Wednesday, 28 December 2011
The animal formerly known as Cheetah
The news of the death, aged 80, of Cheetah, the chimpanzee which allegedly featured in many Tarzan films, is sad, and has sent me scurrying to research the word ‘cheetah’ and to try to find out if there was some reason for naming a chimp after such a different kind of animal.
The all-too-brief report on the BBC website states that there was some dispute over the age of the animal, and noted that other animals had claims to have starred alongside Jonny Weismuller and Maureen O’Sullivan in the Tarzan films. Specifically another chimpanzee, also called Cheeta (no ‘h’) was for a while supposed to have been in the films. A comprehensive Wikipedia article takes the research further, listing sixteen animals which are claimed to have participated in the films and ensuing television series, including two named Jiggs and four for whom there is little data. Furthermore the role is sometimes billed as Cheetah, sometimes Cheeta, sometimes Chita, and sometimes Cheta. All of these correspond to the root-word for the feline quadruped’s name, the Hindi chita, from the Sanskrit chitraka, meaning ‘variegated or speckled’. Interesting that the animal which we now associate with African savannahs should have a name which originates in India, but then European awareness of these animals derives from their use as tame animals used in antelope hunting in Asia – and this makes sense of their frequent appearance in late-Renaissance court paintings, apparently tamed and with a fairly sanguine attitude to their presence in human company.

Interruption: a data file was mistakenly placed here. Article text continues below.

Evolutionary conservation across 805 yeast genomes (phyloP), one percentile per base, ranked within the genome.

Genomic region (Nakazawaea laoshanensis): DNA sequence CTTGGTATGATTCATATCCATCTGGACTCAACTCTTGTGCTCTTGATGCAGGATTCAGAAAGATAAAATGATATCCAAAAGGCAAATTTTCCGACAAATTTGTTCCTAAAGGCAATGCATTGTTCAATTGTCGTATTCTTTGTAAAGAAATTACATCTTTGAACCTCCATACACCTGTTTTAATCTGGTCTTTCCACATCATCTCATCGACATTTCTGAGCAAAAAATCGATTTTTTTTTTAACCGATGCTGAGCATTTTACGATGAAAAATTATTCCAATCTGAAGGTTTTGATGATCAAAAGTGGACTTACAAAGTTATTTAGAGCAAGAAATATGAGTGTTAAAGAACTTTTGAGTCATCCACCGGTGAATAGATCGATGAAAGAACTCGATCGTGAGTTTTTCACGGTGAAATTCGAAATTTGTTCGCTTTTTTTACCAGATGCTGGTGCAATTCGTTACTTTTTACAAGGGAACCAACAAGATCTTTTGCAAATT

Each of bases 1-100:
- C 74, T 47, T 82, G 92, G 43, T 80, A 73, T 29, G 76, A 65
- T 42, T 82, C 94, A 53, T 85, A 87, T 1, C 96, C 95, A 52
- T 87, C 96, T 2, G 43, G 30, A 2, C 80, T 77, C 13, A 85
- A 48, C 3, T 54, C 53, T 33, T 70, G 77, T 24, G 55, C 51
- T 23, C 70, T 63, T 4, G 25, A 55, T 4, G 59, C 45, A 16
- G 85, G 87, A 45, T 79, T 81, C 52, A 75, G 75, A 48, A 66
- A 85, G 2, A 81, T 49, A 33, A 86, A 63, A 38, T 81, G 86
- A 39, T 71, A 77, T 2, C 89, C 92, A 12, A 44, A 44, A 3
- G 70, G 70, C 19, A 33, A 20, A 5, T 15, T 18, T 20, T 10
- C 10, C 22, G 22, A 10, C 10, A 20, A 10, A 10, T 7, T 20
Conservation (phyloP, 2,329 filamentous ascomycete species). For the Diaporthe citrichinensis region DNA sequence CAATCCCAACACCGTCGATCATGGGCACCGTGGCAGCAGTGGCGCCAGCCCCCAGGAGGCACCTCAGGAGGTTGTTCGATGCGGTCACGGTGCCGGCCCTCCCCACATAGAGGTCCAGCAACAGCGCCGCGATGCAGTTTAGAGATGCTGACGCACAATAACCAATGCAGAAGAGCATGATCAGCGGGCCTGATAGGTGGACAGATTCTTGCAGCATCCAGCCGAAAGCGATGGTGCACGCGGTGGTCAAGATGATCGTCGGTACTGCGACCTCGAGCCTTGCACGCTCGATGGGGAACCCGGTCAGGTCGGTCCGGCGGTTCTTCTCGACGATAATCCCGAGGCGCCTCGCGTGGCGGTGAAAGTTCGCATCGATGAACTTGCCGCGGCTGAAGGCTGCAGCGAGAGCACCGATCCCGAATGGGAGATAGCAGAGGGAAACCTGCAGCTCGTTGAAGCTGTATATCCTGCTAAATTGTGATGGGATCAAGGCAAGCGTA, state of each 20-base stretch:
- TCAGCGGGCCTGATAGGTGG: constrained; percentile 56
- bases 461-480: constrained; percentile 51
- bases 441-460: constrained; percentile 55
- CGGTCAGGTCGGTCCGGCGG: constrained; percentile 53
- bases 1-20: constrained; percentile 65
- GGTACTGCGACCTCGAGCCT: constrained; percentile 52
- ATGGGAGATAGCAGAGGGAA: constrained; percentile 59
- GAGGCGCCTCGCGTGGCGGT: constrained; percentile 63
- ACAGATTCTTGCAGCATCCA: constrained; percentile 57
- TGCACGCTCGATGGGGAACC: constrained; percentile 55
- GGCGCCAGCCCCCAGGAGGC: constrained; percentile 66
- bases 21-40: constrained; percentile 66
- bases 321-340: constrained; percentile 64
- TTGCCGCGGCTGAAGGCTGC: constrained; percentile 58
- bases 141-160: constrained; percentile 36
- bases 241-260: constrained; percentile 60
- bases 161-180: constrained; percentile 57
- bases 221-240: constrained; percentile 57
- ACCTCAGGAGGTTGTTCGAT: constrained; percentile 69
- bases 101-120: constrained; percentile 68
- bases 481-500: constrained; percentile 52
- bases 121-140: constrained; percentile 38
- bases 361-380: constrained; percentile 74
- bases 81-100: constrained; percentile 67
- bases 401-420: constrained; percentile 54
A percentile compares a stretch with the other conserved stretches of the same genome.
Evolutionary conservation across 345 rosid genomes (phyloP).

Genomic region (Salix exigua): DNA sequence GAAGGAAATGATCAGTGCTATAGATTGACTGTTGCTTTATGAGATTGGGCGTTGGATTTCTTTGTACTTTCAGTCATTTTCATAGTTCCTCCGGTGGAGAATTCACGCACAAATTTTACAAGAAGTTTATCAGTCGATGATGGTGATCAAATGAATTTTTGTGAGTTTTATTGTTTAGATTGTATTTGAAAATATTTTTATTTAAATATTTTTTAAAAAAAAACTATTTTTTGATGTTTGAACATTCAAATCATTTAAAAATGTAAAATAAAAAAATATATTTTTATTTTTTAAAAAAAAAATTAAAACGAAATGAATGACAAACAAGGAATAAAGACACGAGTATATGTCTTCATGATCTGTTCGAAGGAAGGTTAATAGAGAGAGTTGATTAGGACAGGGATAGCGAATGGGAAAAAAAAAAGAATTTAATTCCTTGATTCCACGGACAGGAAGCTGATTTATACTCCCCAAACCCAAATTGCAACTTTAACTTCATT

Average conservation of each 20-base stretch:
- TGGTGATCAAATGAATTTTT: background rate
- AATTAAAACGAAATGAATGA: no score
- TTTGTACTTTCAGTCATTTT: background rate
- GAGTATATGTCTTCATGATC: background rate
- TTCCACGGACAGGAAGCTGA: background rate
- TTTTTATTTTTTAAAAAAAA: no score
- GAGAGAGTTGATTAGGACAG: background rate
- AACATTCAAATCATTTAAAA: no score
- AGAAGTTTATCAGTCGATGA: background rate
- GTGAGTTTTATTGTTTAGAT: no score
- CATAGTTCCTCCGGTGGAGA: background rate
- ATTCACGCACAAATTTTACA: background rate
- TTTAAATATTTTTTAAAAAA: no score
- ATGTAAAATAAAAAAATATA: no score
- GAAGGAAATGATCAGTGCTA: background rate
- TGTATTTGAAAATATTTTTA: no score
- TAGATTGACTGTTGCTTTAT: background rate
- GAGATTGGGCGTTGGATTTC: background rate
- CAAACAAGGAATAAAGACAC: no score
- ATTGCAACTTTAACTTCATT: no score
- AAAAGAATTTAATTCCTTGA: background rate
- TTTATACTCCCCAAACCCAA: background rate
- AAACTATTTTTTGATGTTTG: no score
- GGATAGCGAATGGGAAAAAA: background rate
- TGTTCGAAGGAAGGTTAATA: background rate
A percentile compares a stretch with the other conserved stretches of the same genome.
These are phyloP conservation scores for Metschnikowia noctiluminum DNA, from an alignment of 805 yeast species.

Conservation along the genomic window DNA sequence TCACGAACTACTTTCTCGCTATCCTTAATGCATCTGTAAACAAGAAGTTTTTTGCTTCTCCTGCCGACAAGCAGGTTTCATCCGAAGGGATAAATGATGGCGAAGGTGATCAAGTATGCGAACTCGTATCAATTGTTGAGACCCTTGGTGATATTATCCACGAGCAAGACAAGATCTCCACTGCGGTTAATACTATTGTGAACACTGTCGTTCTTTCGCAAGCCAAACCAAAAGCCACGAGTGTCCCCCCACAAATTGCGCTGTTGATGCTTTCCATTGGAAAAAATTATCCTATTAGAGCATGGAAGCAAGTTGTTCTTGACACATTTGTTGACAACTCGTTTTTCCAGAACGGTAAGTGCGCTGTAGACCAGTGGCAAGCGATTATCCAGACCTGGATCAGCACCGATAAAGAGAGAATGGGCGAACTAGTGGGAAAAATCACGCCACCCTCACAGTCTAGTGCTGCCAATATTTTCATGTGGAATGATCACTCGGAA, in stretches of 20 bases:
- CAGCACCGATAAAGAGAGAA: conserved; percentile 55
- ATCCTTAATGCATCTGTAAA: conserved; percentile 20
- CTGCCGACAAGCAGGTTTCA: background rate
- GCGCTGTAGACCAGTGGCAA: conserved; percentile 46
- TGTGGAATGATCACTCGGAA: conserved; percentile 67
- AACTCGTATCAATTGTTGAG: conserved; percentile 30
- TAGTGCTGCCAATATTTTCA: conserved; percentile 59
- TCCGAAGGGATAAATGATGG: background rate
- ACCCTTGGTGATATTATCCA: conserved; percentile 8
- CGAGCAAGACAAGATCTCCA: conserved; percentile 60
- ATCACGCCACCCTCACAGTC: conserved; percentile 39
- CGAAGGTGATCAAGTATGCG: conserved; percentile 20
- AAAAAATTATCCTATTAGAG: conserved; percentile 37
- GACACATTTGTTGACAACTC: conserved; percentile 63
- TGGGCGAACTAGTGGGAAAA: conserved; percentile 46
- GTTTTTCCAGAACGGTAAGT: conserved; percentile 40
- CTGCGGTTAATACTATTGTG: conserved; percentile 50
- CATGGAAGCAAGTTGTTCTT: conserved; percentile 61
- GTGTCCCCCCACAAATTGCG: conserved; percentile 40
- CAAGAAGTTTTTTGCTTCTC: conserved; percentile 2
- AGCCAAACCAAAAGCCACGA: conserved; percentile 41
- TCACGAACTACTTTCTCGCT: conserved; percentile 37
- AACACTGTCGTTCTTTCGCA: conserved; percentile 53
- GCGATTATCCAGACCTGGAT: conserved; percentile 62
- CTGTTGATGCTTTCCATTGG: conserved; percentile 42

Eric Partridge derives cheetah from the Sanskrit citra, meaning ‘marked, spotted, variegated’, a root which also leads to chintz, and to chit – a black mark on white paper, which became specifically used to give the sense of a written message; particularly appropriate for Cheeta(h) the chimp, whose main role in the Tarzan films was to convey messages.